The Realme 6i has a nice design, too, and the matte finish on the back picks up fewer fingerprints and smudges. Samsung’s A21s features a rainbow-like finish that makes an otherwise uninspired design stand out, especially up close.
Design is subjective, of course, but you really can’t deny that the Y7a in a pink-gold gradient looks grand and opulent, unlike most other phones in the category. The camera module of the Y7a also has a bit more polish with its dual-tone design and subtle engraving on the side. It looks like the newer, more premium Nova phones.
Another thing we like about the Huawei Y7a is the side-mounted fingerprint reader built into the power/wake button. It’s more accessible and easier to reach for us right-handed users. It performs reliably in any lighting condition (unlike face unlock) and is quick to unlock the handset as well. Both the Galaxy A21s and 6i are equipped with a rear-mounted fingerprint scanner that works well, although the placement does make things feel a little awkward at times.
All three phones have a single speaker and a headphone jack for good measure. However, do note that the Realme 6i doesn’t ship with a wired headset, so you’ll have to purchase one separately, or use a pair you already own.
And the winner is?
All things considered, we think the Huawei Y7a wins this comparison, in large part thanks to its bigger and better screen, superior low-light image quality, more attractive design with smaller bezels up front, and faster charging. The fact that it ships with wired earphones, something the Realme 6i lacks, is welcome, too.
If you want faster all-around performance and smoother gameplay when playing heavy games, get the Realme 6i.
But the Samsung Galaxy A21s? It is our least preferred choice of the three; there are plenty of other phones on the local market that you should consider before settling on this budget Galaxy.
The Huawei Y7a costs less than the Samsung Galaxy A21s and the 4GB/128GB model of the Realme 6i we tested. In the Philippines, the Y7a has a suggested retail price of P8,999 (around $187) for 4GB RAM and 128GB of onboard storage. Meanwhile, the 6GB/64GB version of the Galaxy A21s was priced at P11,990 ($250) at launch and the Realme 6i with 4GB RAM and 128GB storage we tested arrived with a P9,990 ($208) price tag some months ago.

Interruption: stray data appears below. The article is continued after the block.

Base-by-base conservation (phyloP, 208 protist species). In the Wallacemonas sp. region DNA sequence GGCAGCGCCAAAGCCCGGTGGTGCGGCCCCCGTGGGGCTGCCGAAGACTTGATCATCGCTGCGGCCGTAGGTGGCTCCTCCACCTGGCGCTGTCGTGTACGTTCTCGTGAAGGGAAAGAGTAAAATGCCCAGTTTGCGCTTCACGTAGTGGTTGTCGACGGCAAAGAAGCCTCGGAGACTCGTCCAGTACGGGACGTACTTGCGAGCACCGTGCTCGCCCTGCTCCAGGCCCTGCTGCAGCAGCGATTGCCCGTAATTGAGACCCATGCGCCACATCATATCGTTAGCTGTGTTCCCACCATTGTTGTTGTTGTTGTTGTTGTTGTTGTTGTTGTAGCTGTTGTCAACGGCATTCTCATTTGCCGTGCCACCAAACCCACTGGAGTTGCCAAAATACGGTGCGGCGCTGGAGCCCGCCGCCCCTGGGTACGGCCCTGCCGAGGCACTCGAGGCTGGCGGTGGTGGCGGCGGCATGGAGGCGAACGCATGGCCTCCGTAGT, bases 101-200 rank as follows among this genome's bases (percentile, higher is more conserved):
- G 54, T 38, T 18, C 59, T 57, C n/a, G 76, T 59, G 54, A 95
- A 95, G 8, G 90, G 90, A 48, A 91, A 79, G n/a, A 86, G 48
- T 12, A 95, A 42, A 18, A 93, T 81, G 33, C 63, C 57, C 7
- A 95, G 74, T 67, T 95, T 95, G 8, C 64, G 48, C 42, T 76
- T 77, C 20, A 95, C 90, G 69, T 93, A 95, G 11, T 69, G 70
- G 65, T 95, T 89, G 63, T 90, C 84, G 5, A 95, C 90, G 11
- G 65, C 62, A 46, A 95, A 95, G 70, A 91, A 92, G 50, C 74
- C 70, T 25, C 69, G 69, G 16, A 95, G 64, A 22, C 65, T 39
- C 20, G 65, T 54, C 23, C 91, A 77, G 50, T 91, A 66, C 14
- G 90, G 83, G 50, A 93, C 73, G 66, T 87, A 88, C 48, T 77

Considering the Y7a does many things better than the A21s and 6i at a lower price, it’s quite easy to tell which device gives you better value for your money.
And then there are the exclusive features that add value to the Y7a that runs Android 10-based EMUI 10.5 with Huawei Mobile Services out of the box. There’s the Huawei MeeTime app, which is a video-call application that enables crisp, high-quality calls on the device. It’s perfect for catching up with friends and family during the holidays.
How Huawei’s MeeTime works. Related article: Huawei MeeTime in action & how to access it for after-sales support
Additionally, you get Dark mode, which makes the usage experience better in dark areas or during the nighttime, as well as Multi-Window for seamless split-screen multitasking when using certain apps. Think watching a livestream while combing through social media and news sites, something we actually did during the recent virtual launch of the Huawei FreeBuds Pro in the Philippines.
Finally, there’s the Huawei AppGallery, which is currently the third-largest app marketplace in the world and boasts more than 1.4 million registered app developers globally. Suppose the app you’re looking for isn’t listed on the AppGallery yet, you might have a far easier time finding it using the included Petal Search widget on the Y7a’s home screen.
Now, to address the elephant in the room: Yes, we’re aware that the Y7a lacks Google apps and services, which are present on the Samsung Galaxy A21s and Realme 6i. But as long as you’re not dependent on Google software to get school or office work done, you should be fine.
Besides, there are plenty of fantastic Android apps out there that don’t rely on Google Mobile Services. Some Google services like Gmail even work on the Y7a via Huawei’s native Email app or through the Gmail website using the Huawei Browser.